After spending four hours on a train, it is safe to say I was quite thrilled to get off and stretch my legs.

As I made my way off the train and through Roma Termini Station, I had an uneasy feeling. The first sight I saw coming out of the station was Rome police surrounding a dead body.

A person who appeared to be homeless was already put in a body bag, and was about to be removed from the sidewalk. My roommates and I were shocked that we were really witnessing this. I can easily say that was not how I pictured my first sight of Rome, Italy.

The week of Feb. 22, a terrible accident occurred in Rome. A 21-year-old Bates University student from Rye, N.H., John Durkin, went missing. The search only lasted a few days. According to The Boston Globe, Durkin was reported missing after he stayed behind at a bar and never returned home.

AP Photo: John Durkin was studying abroad in Italy when he was killed by a passing train.

AP Photo:
John Durkin was studying abroad in Italy when he was killed by a passing train.

After his father flew out to Rome to help with the investigation, Durkin’s body had already been found and identified, the article stated.  Durkin was hit and killed by a passing train while walking under one of Rome’s many tunnels. It is so sad that Durkin’s trip and life was cut so short.

This recent news hit me really hard for several reasons. The most eerie of them all was the fact that I knew exactly where he was in his final hours, and was able to vividly picture it.

I too visited the Campo de’ Fiori square where Durkin reportedly went. This is a square full of pubs and bars, and I remember it being very busy and well lit.

The Boston Globe article stated the specific bar Durkin was at was Sloppy Sam’s. This was the exact bar I went to. I remember when my friend brought my roommates and I there I said, “We’re really going to a bar called Sloppy?” As soon as I read that was where he was last seen, I got the chills.

I can remember walking around Rome and having to walk under these tunnels, and they really creeped me out. They were dark and unsafe.

It was like walking under the underpass of a highway. Cars were flying by. I cannot imagine trying to walk under one of those alone, in the dark and intoxicated.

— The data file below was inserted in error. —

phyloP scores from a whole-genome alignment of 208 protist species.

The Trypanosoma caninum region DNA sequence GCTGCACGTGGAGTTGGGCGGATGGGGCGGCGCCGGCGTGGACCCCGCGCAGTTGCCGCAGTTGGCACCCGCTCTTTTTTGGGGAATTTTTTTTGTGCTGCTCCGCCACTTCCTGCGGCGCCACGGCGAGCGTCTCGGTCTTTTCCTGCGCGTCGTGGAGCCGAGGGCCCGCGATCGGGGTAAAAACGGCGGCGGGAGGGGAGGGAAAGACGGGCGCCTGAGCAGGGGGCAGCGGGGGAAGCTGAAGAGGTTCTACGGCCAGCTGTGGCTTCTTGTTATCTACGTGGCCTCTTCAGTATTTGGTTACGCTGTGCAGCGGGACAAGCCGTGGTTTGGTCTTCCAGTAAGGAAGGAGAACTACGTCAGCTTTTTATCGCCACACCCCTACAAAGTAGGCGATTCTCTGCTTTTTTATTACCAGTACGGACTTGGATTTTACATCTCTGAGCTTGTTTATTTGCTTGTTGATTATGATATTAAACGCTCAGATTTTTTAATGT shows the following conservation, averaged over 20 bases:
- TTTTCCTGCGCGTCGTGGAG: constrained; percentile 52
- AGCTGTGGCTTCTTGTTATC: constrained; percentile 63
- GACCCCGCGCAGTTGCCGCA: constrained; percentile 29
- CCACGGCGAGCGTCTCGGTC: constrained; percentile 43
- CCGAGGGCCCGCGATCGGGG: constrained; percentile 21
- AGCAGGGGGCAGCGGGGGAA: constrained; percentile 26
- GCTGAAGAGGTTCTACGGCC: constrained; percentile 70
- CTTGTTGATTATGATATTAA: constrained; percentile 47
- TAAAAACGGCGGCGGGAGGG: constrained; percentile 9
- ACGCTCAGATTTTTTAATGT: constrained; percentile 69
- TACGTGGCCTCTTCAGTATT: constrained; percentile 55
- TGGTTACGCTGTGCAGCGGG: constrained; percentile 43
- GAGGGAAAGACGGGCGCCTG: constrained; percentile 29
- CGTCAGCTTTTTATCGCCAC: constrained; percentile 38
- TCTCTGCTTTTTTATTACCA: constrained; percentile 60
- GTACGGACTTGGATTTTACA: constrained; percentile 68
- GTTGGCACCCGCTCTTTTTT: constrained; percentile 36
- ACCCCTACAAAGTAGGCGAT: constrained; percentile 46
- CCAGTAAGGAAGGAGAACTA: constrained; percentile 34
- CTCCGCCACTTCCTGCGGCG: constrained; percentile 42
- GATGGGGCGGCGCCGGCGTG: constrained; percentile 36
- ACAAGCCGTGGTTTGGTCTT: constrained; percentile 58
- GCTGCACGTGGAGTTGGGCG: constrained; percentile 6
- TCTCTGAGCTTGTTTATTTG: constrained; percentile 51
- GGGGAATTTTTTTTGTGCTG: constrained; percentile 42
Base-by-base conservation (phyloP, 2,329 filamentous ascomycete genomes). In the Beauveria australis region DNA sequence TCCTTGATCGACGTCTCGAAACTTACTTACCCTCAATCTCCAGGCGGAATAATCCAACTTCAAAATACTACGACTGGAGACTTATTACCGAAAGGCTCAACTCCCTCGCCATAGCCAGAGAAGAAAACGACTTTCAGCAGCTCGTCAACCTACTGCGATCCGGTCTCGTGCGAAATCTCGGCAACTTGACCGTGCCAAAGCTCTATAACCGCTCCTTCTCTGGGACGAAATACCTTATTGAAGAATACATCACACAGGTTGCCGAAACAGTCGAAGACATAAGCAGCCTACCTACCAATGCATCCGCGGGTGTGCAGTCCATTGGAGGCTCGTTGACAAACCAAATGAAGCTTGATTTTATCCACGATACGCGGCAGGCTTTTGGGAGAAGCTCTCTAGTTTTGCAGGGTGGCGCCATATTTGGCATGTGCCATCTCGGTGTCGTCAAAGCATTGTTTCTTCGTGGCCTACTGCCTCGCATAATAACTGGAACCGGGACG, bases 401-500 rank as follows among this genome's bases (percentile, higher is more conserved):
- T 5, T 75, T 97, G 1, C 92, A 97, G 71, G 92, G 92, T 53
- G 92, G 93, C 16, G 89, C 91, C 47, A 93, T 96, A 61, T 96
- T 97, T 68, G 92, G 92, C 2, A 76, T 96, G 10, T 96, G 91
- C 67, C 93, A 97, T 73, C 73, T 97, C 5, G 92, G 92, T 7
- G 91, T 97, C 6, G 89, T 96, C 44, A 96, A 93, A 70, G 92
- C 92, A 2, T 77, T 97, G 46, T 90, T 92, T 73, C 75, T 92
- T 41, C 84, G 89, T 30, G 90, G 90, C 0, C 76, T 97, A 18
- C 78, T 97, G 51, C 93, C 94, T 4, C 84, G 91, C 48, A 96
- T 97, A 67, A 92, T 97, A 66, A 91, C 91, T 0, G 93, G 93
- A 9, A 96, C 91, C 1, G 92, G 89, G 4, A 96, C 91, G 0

This story not only brought back vivid memories of my trip to Rome, but memories of my semester abroad altogether.

I cannot believe how lucky and fortunate I was to not have anything happen to me while I was abroad. I spent four indescribable months the spring of 2013 studying away in Florence, Italy. And there, I felt completely safe.

I felt so safe in Florence, because it became a home to me. I never once felt uncomfortable walking around during the day or at night.

However, I never walked around alone. I always made sure my roommates or friends were right there with me. The only times I ever walked by myself in the city was to and from class, all of which were during the day.

I think this is extremely important, not only being abroad in a foreign country, but in any unfamiliar setting. No one should ever be wandering around alone, male or female.

I think many will agree with me that this was Durkin’s downfall. Even though he had been living there for a month, and he may have been a linebacker for the Bates football team, he should not have been left alone, especially at night and not being in his right mind-set.

I do not think studying away is dangerous by any means. These places are just as dangerous as anywhere in the United States—a city is a city. I do think that you need to be very smart to come home untouched, though, and not book smart, but street smart.

I think Americans are big targets in foreign places, especially for pickpockets. Italy is known for its gypsies.

These people have completely mastered their art of distraction and robbery, so when they see someone remotely acting unaware of their surroundings, they will see them as their next victim. Half the time these people will not even know they were robbed until much later.

Rome had some of my favorite sights, but it was definitely the sketchiest place I visited. I was lucky enough to have had a friend living there who was able to show my roommates and I around.

My time abroad was the best experience of my life. I would not change it for anything. I made it home safely and untouched because I was smart.

I never walked around alone, I was aware of my surroundings at all times, and that is what I would suggest  to all those who are interested in going to a foreign country.


Shannon Flynn can be contacted at

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